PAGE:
Archive for February, 2007

I’m Not Nora and I Can’t Bake Either

February 14, 2007 | Writing

I live in the Midwest, Chicago area, and we’ve been hit with snow. For a lot of you, you say ‘So What? Join the shovel committee’. Well, I’m originally from Virginia and even after twenty-six years of living here I’m still adapting. As a writer, I know well the story about how Nora Roberts got started. It was winter, cold, and she was snowbound with her kids. It’s a great story and we unpublished writers use it for inspiration. I was thinking about Nora as the snow keeps falling, and falling, and falling around here. We’re not exactly housebound, but it is an opportunity to work on my novel. Edit some more, polish it and get it the frack out of this house. I figure that’s what Nora would do. However, I don’t know, and I’ll have to ask her at the next Romance Writers of America Conference, if she had access to cable while she was snowed in. I mean, if the power died and the cable went out I’d have to first find other living arrangements and then without anything else to do, I could write. However, that’s not the case, the cable is working, and Law and Order, NCIS, Law and Order Criminal Intent, and Law and Order SVU still come on. So, what I have to rely on my staying put at my desk and working is pure sheer will and a Nora saying. “I can fix a crappy page but I can’t fix a blank one.” Which brings me to the second part of my blog.

I can’t bake. I’m not talking about a box of prepared cake mix. Oh that I can do with the best of them. I’m talking about baking from scratch, like my mother use to do. At Christmas she would bake German Chocolate cakes, using real coconuts she’d crack open, use the milk and grind the meat. She’d melt chocolate. It took me until I was almost thirty to eat her cake, mainly because I didn’t like coconut. Trust me, I still don’t particularly care for coconut, but I had no problem eating it in her cakes. She also make pineapple cakes from scratch. Those I’d eat heartily, which could explain my fat cells now exploding at my advanced age. No instant, canned fruit. Yeast rolls were also made with real yeast, hot water and the smell of bread rising was yummy.

Now what does baking have to do with writing, Yasmine? Well I’ll tell you. You have to have the basic ingredients for baking. Same with writing. If you’re going to bake a cake, from scratch, you know you’re going to have to work at it. You can’t rush, you have to study what you need and purchase the items because you can’t stop in the middle of mixing and run out to get it. Some ingredients require research, it may not be available at your local grocery store. So you have to figure out where to get it. Same with a story setting. It may be local, or exotic, or another world you’ve created but you’ve got to set the scene. When you decide what type of cake you’re going to bake, you should set all your ingredients out on the counter. Your story has to have a heroine and a hero and they are your main ingredients. They’re the base of your story. Plot is the other ingredients, sugar, salt, flavorings. If you’re using a receipe, it’s been tested before you bake your version, so you can follow the written directions. We read books on how to write a romance, and when we first start out, we do it by the book. The more we write, the more we discover our voice and vary the receipe to suit our strenghts.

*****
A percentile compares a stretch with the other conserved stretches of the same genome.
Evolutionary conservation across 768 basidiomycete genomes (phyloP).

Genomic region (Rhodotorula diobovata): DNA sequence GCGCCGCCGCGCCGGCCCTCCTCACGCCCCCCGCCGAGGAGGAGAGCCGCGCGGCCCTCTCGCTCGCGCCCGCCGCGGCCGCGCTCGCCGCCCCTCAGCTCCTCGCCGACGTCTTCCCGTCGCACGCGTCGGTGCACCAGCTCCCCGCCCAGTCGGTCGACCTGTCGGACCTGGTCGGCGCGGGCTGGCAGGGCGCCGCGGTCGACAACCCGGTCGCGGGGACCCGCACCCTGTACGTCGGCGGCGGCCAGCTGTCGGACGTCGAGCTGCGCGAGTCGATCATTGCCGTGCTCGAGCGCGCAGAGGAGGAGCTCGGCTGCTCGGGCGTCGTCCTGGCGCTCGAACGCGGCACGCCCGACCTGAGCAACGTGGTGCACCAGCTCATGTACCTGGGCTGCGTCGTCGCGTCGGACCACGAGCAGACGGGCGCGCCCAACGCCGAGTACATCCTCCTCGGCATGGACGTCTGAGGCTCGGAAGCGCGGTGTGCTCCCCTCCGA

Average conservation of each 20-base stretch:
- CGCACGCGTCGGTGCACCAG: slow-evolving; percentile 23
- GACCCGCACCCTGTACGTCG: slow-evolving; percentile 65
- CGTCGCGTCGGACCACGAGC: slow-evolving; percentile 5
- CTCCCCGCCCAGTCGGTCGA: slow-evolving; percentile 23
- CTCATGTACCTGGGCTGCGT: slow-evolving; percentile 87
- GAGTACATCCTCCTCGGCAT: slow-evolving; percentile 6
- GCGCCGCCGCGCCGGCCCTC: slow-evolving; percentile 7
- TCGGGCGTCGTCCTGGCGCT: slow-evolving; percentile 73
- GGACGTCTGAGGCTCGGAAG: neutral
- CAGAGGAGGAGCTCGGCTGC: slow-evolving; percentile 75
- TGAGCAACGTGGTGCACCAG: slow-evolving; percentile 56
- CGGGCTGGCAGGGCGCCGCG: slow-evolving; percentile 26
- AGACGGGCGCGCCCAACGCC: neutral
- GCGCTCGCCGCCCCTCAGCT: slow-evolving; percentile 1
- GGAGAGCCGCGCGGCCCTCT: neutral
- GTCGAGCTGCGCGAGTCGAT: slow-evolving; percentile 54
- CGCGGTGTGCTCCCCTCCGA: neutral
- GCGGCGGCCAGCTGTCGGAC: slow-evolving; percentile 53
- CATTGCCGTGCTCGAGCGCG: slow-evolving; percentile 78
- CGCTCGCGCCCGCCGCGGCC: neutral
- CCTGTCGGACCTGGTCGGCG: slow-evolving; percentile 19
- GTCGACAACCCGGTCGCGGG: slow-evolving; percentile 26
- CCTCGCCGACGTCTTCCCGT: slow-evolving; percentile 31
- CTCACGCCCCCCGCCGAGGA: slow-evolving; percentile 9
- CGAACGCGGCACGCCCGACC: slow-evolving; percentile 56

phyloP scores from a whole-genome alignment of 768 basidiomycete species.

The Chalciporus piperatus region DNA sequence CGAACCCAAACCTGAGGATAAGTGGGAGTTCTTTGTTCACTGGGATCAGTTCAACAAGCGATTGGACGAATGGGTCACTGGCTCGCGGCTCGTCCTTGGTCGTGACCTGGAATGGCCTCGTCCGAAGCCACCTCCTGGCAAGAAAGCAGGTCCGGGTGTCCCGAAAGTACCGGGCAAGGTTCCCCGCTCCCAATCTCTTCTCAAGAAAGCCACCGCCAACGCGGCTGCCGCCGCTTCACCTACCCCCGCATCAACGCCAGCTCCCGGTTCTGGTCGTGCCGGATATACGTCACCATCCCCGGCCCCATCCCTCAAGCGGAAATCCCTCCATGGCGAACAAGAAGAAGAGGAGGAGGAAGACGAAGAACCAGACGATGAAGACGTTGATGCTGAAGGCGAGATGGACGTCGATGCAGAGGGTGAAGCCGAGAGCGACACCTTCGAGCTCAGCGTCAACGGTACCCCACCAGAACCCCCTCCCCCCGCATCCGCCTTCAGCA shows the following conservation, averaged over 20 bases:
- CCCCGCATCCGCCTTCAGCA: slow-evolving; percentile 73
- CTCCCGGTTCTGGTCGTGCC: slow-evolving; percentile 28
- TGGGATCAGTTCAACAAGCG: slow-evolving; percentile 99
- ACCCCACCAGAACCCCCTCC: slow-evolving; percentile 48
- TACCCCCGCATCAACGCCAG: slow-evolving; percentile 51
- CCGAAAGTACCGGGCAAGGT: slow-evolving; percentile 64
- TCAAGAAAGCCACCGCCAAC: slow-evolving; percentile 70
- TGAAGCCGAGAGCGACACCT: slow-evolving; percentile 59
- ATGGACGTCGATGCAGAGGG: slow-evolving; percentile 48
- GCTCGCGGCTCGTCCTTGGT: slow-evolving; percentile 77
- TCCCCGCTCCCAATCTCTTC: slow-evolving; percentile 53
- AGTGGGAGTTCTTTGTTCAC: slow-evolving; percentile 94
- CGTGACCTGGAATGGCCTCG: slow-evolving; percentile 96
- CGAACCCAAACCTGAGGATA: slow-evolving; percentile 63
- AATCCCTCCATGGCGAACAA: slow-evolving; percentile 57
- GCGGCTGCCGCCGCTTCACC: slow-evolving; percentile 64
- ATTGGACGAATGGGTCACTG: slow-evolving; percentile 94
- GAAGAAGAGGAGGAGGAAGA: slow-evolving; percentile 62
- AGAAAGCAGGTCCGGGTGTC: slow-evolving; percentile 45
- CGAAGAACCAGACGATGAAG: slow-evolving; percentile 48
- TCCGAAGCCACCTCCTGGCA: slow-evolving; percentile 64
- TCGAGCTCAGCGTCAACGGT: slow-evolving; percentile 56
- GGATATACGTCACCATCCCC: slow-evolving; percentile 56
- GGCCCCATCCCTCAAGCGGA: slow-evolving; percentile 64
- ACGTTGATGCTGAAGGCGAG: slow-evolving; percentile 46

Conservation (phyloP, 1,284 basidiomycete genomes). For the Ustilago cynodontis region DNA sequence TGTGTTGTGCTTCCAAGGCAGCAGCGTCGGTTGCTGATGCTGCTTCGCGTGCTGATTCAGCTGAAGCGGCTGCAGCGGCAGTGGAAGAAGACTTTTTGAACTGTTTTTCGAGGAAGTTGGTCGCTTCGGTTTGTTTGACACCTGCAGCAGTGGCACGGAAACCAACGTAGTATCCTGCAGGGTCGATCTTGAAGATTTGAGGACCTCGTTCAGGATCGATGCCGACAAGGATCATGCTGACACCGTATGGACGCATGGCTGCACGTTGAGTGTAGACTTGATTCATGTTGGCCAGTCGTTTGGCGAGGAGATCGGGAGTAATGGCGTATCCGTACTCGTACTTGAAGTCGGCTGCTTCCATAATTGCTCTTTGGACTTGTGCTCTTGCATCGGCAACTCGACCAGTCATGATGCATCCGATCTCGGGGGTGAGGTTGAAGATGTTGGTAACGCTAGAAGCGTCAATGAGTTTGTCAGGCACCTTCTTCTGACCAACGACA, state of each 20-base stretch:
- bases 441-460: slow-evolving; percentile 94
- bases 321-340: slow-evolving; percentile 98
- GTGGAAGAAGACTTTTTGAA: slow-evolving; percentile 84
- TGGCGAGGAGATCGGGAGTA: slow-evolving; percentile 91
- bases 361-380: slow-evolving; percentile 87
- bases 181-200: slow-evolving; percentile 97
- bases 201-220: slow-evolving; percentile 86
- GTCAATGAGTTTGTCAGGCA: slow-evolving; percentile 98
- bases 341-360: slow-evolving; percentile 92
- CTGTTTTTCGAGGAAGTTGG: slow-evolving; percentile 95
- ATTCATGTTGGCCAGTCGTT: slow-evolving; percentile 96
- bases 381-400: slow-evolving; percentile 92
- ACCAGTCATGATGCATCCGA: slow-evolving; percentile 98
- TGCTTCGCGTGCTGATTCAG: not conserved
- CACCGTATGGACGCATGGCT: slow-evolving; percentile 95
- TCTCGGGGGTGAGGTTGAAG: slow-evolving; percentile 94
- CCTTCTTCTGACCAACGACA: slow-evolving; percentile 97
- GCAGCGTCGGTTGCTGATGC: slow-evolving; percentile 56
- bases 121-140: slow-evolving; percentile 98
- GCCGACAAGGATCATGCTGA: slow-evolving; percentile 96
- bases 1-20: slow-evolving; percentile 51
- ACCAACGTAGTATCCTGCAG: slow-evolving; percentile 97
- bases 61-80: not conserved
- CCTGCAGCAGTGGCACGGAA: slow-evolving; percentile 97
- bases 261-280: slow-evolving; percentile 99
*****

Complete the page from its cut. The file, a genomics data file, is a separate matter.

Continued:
Say you’re baking a butter pound cake, of course you may prefer to use a bundt pan, and you may want the cake to have a tart lemon taste. Are you going to use real lemons? Take the time to slice and squeeze them or are you going to take the fast route and use lemon juice and extract? What if your family wants a chocolate pound cake? Are you going to use real chocolate, melt it and add it to your cake? What’s your objective with writing your story or baking your pound cake? To please your family, tempt an agent or publisher, or for your own enjoyment? The more you experiment with your writing and your baking you may find you have a talent for making cakes that are decadent, rich, and ‘can’t enough of it’, i.e. erotica. Or you may have a talent for baking cakes that are delicious, memorable, and made from a receipe that will be handed down from generation to generation, so your name will always be associated with it. Jane Austen, Terry McMillian, Octavia Butler, Josh Whedon.

So my conclusion is, I may be snowbound, like Nora was, and I will continue to use her as an example to keep writing. I may not be able to bake a cake from scratch, although after reading that last paragraph, I make have to try it, but I will keep creating, editing, polishing my work, and meanwhile bake cupcakes and watch Law and Order.

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